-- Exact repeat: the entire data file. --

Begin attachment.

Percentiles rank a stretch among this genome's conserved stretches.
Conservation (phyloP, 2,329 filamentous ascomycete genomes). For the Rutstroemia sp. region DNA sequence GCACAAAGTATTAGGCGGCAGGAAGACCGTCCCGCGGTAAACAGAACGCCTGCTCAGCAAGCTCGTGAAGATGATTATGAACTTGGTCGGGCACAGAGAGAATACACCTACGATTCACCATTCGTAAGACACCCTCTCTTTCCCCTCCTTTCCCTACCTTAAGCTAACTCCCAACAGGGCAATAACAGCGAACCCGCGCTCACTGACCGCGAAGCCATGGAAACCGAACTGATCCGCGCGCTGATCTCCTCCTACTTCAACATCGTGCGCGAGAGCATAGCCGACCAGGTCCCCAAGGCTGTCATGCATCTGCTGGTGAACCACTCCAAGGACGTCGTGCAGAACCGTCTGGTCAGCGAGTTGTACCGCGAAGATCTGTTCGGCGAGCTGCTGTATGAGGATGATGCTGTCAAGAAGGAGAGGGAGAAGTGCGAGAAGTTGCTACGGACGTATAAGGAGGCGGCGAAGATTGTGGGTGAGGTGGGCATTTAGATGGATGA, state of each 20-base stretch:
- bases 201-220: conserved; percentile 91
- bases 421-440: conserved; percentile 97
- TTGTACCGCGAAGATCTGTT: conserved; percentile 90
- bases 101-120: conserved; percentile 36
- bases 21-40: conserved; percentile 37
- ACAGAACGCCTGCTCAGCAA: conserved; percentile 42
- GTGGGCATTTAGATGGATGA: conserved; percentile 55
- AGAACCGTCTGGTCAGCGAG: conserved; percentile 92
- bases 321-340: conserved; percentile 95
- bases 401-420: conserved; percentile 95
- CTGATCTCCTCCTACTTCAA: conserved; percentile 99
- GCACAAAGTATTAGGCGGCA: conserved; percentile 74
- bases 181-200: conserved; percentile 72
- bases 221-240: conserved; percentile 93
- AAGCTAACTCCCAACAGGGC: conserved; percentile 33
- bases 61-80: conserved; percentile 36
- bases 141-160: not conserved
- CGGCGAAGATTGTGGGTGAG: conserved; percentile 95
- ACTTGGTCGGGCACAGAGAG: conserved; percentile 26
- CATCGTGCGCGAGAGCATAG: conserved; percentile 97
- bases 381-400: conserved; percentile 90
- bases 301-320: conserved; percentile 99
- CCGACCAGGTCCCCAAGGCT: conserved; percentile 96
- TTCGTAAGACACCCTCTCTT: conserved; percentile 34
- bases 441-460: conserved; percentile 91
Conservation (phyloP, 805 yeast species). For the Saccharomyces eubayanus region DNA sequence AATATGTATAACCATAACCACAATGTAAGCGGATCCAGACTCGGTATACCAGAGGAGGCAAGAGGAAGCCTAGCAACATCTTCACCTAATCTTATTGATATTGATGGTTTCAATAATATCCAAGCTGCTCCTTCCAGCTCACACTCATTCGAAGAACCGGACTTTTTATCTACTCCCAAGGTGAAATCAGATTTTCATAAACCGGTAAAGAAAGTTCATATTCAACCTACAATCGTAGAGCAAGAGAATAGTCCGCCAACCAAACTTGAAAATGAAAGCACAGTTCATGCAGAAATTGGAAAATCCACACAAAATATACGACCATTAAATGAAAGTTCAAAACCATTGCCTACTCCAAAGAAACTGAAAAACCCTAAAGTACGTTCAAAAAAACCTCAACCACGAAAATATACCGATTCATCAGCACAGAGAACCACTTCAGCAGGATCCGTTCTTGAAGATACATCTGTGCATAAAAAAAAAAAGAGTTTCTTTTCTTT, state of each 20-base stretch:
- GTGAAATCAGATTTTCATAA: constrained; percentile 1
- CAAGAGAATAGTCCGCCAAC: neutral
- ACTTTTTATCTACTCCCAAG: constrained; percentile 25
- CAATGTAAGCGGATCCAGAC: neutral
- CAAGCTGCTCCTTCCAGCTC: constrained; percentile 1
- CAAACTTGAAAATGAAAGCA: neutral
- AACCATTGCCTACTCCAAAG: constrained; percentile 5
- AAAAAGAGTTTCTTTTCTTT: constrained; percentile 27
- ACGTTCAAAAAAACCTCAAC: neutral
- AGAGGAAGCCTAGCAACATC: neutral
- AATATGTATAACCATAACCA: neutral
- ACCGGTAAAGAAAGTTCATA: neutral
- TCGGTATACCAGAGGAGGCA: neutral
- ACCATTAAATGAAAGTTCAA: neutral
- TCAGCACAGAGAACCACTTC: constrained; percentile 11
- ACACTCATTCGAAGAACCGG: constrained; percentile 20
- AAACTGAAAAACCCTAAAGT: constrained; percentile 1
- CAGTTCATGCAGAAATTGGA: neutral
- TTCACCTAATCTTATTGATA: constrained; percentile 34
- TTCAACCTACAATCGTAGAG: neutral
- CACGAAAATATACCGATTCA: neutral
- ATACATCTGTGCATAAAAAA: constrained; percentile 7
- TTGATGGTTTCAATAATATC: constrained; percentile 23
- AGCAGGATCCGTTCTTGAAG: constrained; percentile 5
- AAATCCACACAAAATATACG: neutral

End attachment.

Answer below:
Percentiles rank a stretch among this genome's conserved stretches.
Conservation (phyloP, 2,329 filamentous ascomycete genomes). For the Rutstroemia sp. region DNA sequence GCACAAAGTATTAGGCGGCAGGAAGACCGTCCCGCGGTAAACAGAACGCCTGCTCAGCAAGCTCGTGAAGATGATTATGAACTTGGTCGGGCACAGAGAGAATACACCTACGATTCACCATTCGTAAGACACCCTCTCTTTCCCCTCCTTTCCCTACCTTAAGCTAACTCCCAACAGGGCAATAACAGCGAACCCGCGCTCACTGACCGCGAAGCCATGGAAACCGAACTGATCCGCGCGCTGATCTCCTCCTACTTCAACATCGTGCGCGAGAGCATAGCCGACCAGGTCCCCAAGGCTGTCATGCATCTGCTGGTGAACCACTCCAAGGACGTCGTGCAGAACCGTCTGGTCAGCGAGTTGTACCGCGAAGATCTGTTCGGCGAGCTGCTGTATGAGGATGATGCTGTCAAGAAGGAGAGGGAGAAGTGCGAGAAGTTGCTACGGACGTATAAGGAGGCGGCGAAGATTGTGGGTGAGGTGGGCATTTAGATGGATGA, state of each 20-base stretch:
- bases 201-220: conserved; percentile 91
- bases 421-440: conserved; percentile 97
- TTGTACCGCGAAGATCTGTT: conserved; percentile 90
- bases 101-120: conserved; percentile 36
- bases 21-40: conserved; percentile 37
- ACAGAACGCCTGCTCAGCAA: conserved; percentile 42
- GTGGGCATTTAGATGGATGA: conserved; percentile 55
- AGAACCGTCTGGTCAGCGAG: conserved; percentile 92
- bases 321-340: conserved; percentile 95
- bases 401-420: conserved; percentile 95
- CTGATCTCCTCCTACTTCAA: conserved; percentile 99
- GCACAAAGTATTAGGCGGCA: conserved; percentile 74
- bases 181-200: conserved; percentile 72
- bases 221-240: conserved; percentile 93
- AAGCTAACTCCCAACAGGGC: conserved; percentile 33
- bases 61-80: conserved; percentile 36
- bases 141-160: not conserved
- CGGCGAAGATTGTGGGTGAG: conserved; percentile 95
- ACTTGGTCGGGCACAGAGAG: conserved; percentile 26
- CATCGTGCGCGAGAGCATAG: conserved; percentile 97
- bases 381-400: conserved; percentile 90
- bases 301-320: conserved; percentile 99
- CCGACCAGGTCCCCAAGGCT: conserved; percentile 96
- TTCGTAAGACACCCTCTCTT: conserved; percentile 34
- bases 441-460: conserved; percentile 91
Conservation (phyloP, 805 yeast species). For the Saccharomyces eubayanus region DNA sequence AATATGTATAACCATAACCACAATGTAAGCGGATCCAGACTCGGTATACCAGAGGAGGCAAGAGGAAGCCTAGCAACATCTTCACCTAATCTTATTGATATTGATGGTTTCAATAATATCCAAGCTGCTCCTTCCAGCTCACACTCATTCGAAGAACCGGACTTTTTATCTACTCCCAAGGTGAAATCAGATTTTCATAAACCGGTAAAGAAAGTTCATATTCAACCTACAATCGTAGAGCAAGAGAATAGTCCGCCAACCAAACTTGAAAATGAAAGCACAGTTCATGCAGAAATTGGAAAATCCACACAAAATATACGACCATTAAATGAAAGTTCAAAACCATTGCCTACTCCAAAGAAACTGAAAAACCCTAAAGTACGTTCAAAAAAACCTCAACCACGAAAATATACCGATTCATCAGCACAGAGAACCACTTCAGCAGGATCCGTTCTTGAAGATACATCTGTGCATAAAAAAAAAAAGAGTTTCTTTTCTTT, state of each 20-base stretch:
- GTGAAATCAGATTTTCATAA: constrained; percentile 1
- CAAGAGAATAGTCCGCCAAC: neutral
- ACTTTTTATCTACTCCCAAG: constrained; percentile 25
- CAATGTAAGCGGATCCAGAC: neutral
- CAAGCTGCTCCTTCCAGCTC: constrained; percentile 1
- CAAACTTGAAAATGAAAGCA: neutral
- AACCATTGCCTACTCCAAAG: constrained; percentile 5
- AAAAAGAGTTTCTTTTCTTT: constrained; percentile 27
- ACGTTCAAAAAAACCTCAAC: neutral
- AGAGGAAGCCTAGCAACATC: neutral
- AATATGTATAACCATAACCA: neutral
- ACCGGTAAAGAAAGTTCATA: neutral
- TCGGTATACCAGAGGAGGCA: neutral
- ACCATTAAATGAAAGTTCAA: neutral
- TCAGCACAGAGAACCACTTC: constrained; percentile 11
- ACACTCATTCGAAGAACCGG: constrained; percentile 20
- AAACTGAAAAACCCTAAAGT: constrained; percentile 1
- CAGTTCATGCAGAAATTGGA: neutral
- TTCACCTAATCTTATTGATA: constrained; percentile 34
- TTCAACCTACAATCGTAGAG: neutral
- CACGAAAATATACCGATTCA: neutral
- ATACATCTGTGCATAAAAAA: constrained; percentile 7
- TTGATGGTTTCAATAATATC: constrained; percentile 23
- AGCAGGATCCGTTCTTGAAG: constrained; percentile 5
- AAATCCACACAAAATATACG: neutral